This agreement sees the solar developer selling the project to the tax equity investor and then the tax equity investor leases it back to the solar developer. It’s actually simpler than a partnership, because all the tax benefits pass directly to the tax equity invest right away, whereas with a partnership, years pass before the Tax Equity Investor reaps all the benefits.

The Developer will install, operate and maintain the project and a Host will agree to purchase the power generated from the project, via a PPA.

The Investor keeps all the tax benefits and receives payment (cash) in the form of rent from the solar developer. The developer’s revenue from the PPA is used to make rental payments under the lease. The developer has a taxable gain on the sale of the project to the extent that the value of the project exceed the cost to build it. Indeed, the developer will usually have the option, exercisable at the end of the lease period, to buy the project from the investor at its fair market value.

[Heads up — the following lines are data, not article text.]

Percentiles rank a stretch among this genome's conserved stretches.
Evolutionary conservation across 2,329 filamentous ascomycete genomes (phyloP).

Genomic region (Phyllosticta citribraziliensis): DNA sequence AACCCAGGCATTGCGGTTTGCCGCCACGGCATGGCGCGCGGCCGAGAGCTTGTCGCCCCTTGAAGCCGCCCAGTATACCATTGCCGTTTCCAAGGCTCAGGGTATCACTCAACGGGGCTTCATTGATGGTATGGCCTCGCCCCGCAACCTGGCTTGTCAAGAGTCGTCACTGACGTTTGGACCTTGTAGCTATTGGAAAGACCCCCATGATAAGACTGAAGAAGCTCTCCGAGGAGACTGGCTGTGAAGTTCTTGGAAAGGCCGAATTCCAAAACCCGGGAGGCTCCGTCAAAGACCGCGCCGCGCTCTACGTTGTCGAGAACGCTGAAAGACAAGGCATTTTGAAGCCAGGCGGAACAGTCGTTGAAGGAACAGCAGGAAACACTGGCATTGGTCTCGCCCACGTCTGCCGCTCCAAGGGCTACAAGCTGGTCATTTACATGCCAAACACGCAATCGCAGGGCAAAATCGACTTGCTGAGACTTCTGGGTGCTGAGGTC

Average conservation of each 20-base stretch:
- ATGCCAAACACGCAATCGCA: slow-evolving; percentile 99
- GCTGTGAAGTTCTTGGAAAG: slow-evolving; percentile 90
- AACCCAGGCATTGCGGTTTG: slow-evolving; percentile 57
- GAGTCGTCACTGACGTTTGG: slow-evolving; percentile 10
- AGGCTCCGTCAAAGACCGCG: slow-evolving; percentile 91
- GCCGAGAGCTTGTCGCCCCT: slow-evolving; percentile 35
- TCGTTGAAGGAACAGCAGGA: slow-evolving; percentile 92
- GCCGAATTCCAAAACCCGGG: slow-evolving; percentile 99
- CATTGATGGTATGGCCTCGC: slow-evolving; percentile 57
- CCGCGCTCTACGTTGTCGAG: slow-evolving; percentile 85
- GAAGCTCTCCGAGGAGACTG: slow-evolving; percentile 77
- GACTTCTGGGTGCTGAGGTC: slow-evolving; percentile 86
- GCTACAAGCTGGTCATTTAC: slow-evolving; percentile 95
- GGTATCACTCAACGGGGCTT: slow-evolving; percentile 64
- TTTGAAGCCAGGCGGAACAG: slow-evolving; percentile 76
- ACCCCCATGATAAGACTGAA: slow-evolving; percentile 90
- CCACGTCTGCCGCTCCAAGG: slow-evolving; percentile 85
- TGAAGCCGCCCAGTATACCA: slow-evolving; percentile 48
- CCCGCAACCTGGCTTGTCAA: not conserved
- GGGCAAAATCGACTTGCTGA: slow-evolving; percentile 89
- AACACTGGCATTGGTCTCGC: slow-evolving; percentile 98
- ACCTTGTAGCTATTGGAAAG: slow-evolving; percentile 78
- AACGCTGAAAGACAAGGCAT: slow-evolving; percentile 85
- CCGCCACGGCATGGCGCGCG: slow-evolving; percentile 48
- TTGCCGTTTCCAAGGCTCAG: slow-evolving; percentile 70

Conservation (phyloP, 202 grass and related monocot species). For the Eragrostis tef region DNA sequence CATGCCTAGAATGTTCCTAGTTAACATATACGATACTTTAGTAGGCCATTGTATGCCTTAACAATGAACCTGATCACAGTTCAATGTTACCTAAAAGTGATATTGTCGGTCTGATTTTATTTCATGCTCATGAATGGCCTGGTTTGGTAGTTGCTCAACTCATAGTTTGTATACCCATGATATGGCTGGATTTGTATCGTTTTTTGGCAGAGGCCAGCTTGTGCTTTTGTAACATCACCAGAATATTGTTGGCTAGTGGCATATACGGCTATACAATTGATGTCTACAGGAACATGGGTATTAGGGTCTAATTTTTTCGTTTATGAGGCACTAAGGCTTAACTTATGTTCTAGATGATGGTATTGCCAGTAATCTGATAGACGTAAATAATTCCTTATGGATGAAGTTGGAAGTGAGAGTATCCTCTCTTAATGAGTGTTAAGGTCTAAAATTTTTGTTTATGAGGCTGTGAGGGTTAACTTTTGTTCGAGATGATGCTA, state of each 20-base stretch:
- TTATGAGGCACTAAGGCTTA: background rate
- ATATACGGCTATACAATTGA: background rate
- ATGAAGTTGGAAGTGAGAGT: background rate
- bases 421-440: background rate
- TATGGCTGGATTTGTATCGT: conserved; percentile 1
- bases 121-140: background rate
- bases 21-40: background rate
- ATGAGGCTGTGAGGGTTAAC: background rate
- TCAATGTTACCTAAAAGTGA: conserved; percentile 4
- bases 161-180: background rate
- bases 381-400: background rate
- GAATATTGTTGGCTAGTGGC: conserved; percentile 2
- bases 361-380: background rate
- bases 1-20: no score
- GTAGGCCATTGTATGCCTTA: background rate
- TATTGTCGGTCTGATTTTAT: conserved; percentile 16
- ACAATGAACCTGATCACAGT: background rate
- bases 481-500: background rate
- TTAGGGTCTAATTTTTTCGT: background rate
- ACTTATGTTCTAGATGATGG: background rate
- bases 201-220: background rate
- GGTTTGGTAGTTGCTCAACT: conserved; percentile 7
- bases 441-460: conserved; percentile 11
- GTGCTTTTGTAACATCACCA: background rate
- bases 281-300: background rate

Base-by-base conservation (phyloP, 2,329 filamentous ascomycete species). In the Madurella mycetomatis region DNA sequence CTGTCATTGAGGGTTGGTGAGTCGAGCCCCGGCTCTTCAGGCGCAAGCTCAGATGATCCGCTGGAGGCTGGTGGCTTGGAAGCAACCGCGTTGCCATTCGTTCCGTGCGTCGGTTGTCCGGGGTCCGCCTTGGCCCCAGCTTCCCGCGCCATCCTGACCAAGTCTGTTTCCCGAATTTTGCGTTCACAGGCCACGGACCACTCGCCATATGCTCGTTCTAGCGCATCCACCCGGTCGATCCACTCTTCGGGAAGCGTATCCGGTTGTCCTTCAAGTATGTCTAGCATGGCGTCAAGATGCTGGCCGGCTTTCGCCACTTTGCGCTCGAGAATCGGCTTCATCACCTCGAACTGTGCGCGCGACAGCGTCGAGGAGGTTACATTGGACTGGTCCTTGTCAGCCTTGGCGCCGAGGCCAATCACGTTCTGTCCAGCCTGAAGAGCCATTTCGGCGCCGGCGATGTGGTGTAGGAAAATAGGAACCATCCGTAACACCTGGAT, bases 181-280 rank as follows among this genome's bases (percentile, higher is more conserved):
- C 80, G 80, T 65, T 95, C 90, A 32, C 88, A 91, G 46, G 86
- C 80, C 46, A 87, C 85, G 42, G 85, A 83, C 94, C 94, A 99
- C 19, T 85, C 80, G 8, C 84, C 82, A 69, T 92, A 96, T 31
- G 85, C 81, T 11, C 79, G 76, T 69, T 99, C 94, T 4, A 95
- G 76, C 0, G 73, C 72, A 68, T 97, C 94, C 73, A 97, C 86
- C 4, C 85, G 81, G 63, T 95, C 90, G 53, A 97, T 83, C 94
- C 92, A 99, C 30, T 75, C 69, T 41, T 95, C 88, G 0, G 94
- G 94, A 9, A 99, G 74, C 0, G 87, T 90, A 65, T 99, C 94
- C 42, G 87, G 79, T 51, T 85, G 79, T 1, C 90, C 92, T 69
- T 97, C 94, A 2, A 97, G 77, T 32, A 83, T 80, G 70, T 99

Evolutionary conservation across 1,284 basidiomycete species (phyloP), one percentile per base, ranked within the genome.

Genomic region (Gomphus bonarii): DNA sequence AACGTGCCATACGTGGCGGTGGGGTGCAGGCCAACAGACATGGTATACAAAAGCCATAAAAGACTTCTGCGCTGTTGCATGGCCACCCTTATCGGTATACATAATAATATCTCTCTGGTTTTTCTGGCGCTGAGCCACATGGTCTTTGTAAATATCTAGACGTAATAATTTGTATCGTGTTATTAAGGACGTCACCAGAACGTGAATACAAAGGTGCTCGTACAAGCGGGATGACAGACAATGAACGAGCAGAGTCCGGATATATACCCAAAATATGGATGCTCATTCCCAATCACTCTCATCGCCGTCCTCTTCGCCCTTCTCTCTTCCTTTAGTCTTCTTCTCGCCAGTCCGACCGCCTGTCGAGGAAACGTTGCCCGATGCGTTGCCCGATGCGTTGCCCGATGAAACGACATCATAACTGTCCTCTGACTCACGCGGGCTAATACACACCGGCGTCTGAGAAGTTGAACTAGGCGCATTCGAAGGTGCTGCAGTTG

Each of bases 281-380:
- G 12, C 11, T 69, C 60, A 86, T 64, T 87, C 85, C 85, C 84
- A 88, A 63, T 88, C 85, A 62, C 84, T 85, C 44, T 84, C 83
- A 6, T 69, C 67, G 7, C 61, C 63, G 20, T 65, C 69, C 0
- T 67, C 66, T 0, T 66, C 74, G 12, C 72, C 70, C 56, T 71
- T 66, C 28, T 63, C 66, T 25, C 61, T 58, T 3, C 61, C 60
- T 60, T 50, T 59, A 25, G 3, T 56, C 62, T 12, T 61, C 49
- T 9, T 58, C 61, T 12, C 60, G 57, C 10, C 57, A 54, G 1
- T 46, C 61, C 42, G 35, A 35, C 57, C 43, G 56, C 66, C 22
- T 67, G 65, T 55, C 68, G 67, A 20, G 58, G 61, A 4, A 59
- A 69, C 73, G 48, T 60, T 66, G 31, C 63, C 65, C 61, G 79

The developer and the tax equity investor are like to two passengers in a car, when the car hits a bump, they are both impacted.

With solar and wind installations predicted to increase, 2017 will definitely see more tax equity deals for renewable energy, but what remains to be seen is if investors will be able to keep and meet the capital requirements of the industry.

Cover Photo: Ian Waldie/ Getty Images